Episode 109–Get Go-Going

The Go-Go’s (somehow that always looks wrong) started out in the late 1970s as a punk band in Los Angeles, and they were a pretty solid presence in that city’s Punk scene. But as they started to grow in prominence, they moved away from that edgy sound and into more of the pop scene.

When IRS records finally signed them in 1980, they cut their first album, which included a re-recording of their first single. If you listened to college radio, you probably remember the original version of “We Got The Beat,” which was an import here in the US and was actually part of their demo record. You probably also found yourself wondering what happened to it when you finally heard the song released as a single in the early days of 1982, while “Our Lips Are Sealed” was making its slow climb back down the charts.

Well…wonder no more, because I’ve got that story for you right here.

Click here for a transcript of this episode.

Episode 105–Under the Covers, Part 6

True story: I hire models from Fiverr to do these pictures. All three of them, coincidentally, are from the same (non-US) nation. I don’t do that on purpose but I’m starting to think I have a “type”.

Thanks for your patience as the show migrates from one server to another. As I noted on the social media, I’m working hard to make it as invisible as possible if you listen via Google or Apple or Spotify, etc. And the website here is going to look kind of weird for awhile with a lot of double posts for previous episodes, until I pick my way through and fix them, one by one. Fun, Fun, Fun!

This week, we’re taking yet another look at a few songs which you may not have known were covers, and nearly all of them were suggested by a listener named Kim, who didn’t feel that a shout-out was necessary, but obviously I don’t feel the same way. Kim had a list of songs that could work, and I said “Sure” to most of them, with a single exception, and that’s mostly because the story is a little convoluted and I may have to turn it into an episode of its own down the road a ways.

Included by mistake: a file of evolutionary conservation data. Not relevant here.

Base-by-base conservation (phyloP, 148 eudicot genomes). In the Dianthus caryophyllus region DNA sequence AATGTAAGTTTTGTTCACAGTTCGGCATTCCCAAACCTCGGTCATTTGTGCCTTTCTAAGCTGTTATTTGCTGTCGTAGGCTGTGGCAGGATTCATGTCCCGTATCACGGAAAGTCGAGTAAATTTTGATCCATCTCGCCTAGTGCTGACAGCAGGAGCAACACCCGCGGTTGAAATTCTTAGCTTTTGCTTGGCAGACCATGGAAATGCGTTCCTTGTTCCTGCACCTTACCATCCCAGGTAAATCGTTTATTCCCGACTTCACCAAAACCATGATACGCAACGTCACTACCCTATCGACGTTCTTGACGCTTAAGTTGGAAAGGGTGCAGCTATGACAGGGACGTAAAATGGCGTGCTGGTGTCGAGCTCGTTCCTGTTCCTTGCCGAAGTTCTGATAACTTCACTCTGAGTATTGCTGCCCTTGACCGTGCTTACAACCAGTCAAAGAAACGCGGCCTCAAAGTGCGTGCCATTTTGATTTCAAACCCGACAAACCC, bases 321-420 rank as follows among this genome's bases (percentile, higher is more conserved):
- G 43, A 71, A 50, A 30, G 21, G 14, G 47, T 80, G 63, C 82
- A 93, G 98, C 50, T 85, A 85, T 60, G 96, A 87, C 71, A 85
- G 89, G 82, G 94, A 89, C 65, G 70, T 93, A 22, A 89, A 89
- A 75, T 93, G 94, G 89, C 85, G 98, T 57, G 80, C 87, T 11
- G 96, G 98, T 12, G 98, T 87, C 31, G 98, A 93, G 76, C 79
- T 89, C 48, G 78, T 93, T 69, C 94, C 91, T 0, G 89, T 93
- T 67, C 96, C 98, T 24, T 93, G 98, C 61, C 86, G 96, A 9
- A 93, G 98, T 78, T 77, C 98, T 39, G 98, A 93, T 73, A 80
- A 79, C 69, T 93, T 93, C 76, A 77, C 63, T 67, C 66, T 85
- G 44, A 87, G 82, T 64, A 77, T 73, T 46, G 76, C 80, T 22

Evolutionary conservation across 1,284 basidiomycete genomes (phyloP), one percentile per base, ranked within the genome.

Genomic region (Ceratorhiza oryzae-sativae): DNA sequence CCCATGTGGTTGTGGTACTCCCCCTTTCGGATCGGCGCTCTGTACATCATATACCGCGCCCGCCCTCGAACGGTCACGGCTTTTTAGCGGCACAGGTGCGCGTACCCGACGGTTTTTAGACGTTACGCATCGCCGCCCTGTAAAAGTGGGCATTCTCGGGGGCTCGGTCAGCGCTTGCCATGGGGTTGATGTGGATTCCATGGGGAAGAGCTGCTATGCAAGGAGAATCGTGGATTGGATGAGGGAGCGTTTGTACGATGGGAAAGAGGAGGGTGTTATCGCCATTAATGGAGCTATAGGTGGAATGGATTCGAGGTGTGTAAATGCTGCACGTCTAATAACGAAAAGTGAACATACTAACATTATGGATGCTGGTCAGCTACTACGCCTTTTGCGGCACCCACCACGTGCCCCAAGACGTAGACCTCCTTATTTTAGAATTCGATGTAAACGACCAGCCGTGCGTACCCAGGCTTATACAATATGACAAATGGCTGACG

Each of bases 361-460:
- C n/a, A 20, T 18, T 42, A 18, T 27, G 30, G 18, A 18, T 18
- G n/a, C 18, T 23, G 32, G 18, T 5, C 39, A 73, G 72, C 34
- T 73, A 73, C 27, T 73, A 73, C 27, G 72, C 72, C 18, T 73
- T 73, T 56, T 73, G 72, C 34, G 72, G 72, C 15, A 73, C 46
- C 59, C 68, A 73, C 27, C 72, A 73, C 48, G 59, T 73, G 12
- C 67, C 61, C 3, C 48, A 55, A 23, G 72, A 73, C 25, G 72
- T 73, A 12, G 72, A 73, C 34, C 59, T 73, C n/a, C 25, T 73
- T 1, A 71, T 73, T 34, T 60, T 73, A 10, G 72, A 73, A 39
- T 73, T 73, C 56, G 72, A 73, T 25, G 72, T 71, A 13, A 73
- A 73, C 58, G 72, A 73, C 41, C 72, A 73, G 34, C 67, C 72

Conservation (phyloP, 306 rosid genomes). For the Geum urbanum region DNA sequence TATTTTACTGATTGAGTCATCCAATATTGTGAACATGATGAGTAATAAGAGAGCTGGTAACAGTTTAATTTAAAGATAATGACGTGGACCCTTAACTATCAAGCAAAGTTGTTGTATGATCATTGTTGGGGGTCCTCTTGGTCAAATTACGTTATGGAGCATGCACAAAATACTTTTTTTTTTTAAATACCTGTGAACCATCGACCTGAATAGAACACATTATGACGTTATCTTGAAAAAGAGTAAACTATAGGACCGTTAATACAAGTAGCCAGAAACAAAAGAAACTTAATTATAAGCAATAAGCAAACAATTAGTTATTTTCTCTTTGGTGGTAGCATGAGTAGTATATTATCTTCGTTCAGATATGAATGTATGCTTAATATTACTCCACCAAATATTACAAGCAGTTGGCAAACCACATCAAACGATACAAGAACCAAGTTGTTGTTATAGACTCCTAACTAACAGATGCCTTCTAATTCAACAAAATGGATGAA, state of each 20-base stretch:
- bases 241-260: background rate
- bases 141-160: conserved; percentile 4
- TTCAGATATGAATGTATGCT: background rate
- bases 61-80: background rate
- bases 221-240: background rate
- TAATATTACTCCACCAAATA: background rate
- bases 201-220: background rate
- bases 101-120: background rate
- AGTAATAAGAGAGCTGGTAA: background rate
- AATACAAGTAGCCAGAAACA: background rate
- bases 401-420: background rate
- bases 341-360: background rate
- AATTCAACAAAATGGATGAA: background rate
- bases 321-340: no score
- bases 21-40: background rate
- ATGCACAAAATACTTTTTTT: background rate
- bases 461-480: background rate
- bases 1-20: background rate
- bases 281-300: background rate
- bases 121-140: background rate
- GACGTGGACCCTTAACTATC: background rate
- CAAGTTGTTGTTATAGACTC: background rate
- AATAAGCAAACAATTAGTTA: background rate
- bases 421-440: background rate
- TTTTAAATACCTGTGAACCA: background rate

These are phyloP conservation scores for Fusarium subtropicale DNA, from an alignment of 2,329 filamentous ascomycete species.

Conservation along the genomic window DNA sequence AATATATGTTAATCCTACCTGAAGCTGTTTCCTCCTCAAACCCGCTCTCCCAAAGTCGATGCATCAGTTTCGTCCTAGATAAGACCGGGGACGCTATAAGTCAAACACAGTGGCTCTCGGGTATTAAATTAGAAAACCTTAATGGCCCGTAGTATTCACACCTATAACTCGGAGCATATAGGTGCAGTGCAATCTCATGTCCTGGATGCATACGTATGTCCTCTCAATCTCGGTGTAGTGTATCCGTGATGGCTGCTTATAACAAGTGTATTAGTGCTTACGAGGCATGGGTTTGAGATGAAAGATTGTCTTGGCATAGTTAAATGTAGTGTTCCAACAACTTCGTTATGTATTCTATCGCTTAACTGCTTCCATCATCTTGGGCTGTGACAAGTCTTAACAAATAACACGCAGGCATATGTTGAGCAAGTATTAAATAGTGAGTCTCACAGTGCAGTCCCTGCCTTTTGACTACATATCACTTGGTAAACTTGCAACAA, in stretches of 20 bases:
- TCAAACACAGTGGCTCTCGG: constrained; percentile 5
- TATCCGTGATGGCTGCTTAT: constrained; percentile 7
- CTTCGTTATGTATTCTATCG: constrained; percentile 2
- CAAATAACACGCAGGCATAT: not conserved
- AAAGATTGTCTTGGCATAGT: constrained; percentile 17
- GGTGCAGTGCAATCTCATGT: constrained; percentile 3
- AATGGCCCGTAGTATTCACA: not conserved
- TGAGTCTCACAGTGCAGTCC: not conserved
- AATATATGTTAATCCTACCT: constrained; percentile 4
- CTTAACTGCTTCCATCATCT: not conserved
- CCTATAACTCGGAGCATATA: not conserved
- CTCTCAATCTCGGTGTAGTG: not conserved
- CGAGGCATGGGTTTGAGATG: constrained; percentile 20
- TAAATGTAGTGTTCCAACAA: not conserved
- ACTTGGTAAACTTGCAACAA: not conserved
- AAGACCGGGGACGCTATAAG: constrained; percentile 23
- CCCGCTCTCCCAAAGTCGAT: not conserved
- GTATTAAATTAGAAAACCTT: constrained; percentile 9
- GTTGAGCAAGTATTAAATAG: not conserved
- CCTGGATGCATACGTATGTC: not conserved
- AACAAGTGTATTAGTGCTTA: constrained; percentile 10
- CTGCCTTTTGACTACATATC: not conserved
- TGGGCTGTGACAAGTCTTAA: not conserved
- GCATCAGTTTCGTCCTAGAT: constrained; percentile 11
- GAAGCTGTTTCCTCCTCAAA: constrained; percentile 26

Anyway: a new hosting partner means a new player here on the webpage for you, and I do have a little bit of customizing control over it (something I didn’t previously have at all), so I’m happy to hear your suggestions. And, of course, please let me know if you hit any weird technical snags.

Finally, as promised: here’s the original French song I discussed during the show. Check out those lyrics; it’s rather poignant.

Click here for a transcript of this episode.

Episode 91–Under the Covers, Part 5

Holy Moly! The show is back!

For those of you who don’t follow the show on Facebook or Twitter, I’ll be posting the pictures here in another couple of days, outlining the New Studio Project. My return to the Podcast Zone was delayed a little bit by a faulty cable I needed to replace, plus I was getting into a weird funk. But fortunately I got a mental boot in the butt by Greg Yates over at the No Head Trash Nation Podcast. I met Greg a few weeks ago when I was in Orlando and, while he considers himself a relative newbie to podcasting, I’m constantly finding myself saying “Yeah, this guy knows his stuff.” “Holy cow, he’s right.” He and I spoke face to face for about twenty minutes and I’m practically ready to follow him into a burning house. Anyway, Greg’s a smart guy and you should check out his show.

But first, you’ve been waiting forever for this show! And here it is! The songs in this show were actually selected several months ago, and I lost the list. (That does seem to happen to me a lot, doesn’t it.) It turned up when I was cleaning out a computer bag, and I took it as a sign from above. Or from my computer bag, whatever.